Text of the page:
7:44 AM, 17 August 2018

    Virality iPhone monetization burn rate seed money buzz social media. Handshake bandwidth venture responsive web design hackathon. Graphical user interface influencer branding mass market business-to-consumer buzz vesting period seed round. Partner network ecosystem stock freemium.

  • Mark Fiegener
    7:10 PM, 7 January 2019

    There’s certainly a great deal to learn about this issue.

    I really like all of the points you’ve made.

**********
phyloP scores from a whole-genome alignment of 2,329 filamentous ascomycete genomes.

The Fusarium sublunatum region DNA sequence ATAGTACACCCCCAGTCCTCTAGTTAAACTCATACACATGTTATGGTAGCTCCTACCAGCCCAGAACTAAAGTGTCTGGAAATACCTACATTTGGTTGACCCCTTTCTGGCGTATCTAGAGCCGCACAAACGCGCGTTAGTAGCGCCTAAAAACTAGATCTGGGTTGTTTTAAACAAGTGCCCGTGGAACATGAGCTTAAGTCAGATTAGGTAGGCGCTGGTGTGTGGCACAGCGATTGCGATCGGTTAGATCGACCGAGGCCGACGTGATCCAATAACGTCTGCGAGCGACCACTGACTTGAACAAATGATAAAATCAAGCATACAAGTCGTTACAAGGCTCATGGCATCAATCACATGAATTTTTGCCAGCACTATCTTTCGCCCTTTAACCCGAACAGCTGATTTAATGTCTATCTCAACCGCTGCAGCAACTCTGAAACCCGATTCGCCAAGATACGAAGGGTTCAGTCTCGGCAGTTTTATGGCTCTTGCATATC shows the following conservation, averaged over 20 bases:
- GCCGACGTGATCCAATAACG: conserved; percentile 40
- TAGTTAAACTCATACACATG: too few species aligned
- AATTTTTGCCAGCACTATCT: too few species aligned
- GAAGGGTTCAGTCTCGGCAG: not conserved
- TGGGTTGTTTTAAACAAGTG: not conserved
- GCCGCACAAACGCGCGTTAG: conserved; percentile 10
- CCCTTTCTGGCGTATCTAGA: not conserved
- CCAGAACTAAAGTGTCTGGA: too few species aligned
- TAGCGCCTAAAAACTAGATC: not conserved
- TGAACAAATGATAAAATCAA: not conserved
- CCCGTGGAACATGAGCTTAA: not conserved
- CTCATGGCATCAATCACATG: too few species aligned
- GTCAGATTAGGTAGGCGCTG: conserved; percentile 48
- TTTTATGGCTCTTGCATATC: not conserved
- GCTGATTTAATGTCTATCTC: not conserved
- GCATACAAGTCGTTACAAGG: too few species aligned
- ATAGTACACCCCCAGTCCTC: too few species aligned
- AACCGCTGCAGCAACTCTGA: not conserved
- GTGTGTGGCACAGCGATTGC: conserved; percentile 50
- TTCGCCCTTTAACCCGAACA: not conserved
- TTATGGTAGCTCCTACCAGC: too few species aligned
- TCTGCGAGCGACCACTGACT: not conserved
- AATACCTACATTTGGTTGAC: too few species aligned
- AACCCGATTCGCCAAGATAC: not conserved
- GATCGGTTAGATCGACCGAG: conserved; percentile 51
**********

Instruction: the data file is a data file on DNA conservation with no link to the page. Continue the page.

One of the most fundamental and universal shifts in modern science and technology is the flourishing of teams in all areas of science, scholarship, invention and entrepreneurship as solitary researchers vanish. Teams constitute the social engines that drive new developments with an increasing dominance in science and technology. Nevertheless, little is known about the process through which teams succeed and fail as the vast majority of studies are based on observation and analysis of successful teams alone. For example, most team research is restricted to teams that successfully formed in the first place, resulting in a joint publication or patent. In reality, most teams fail, sometimes in a spectacular manner. This fact suggests that our current understanding of teams suffers from systematic selection bias where failed teams have largely been ignored because the data that trace them are much less abundant. Prior investigations have documented the career advantages teams confer on their members, but not how they influence scientific discovery and technological invention. Here by analyzing teams that fail alongside their successful counterparts across many domains and outcome metrics, this project will uncover empirically-grounded insights regarding why, how, and when teams fail. Without analyzing the many ways in which teams fail, researchers remain unable to identify robust factors associated with success. This project examines team success and failure across a broad array of science and technology-related contexts, ranging from biological, social and natural science and scholarship to technology, software, and entrepreneurship. Teams can be large or small, more or less structurally integrated, and involve distinct combinations of member roles or mixtures of prior experience. The project involves a two-stage research program to understand how successful teams of different sizes and shapes “think differently” and can be designed to accelerate scientific and technological development. First, the project evaluates success and failure outcomes for than 100 million R&D teams over 100 years in terms of team size, network structure, role composition and experience. Second, insights developed from this investigation will enable the launch of large-scale online team experiments to isolate the causal mechanisms driving these effects. These experiments will bring certainty about critical team mechanisms and facilitate recommendations for policy that can be used to design teams optimized for specific purposes in advancing science and technology. Overall, this research promises to dramatically improve our ability to trace, assess, predict, nurture and design high-impact and highly disruptive teams.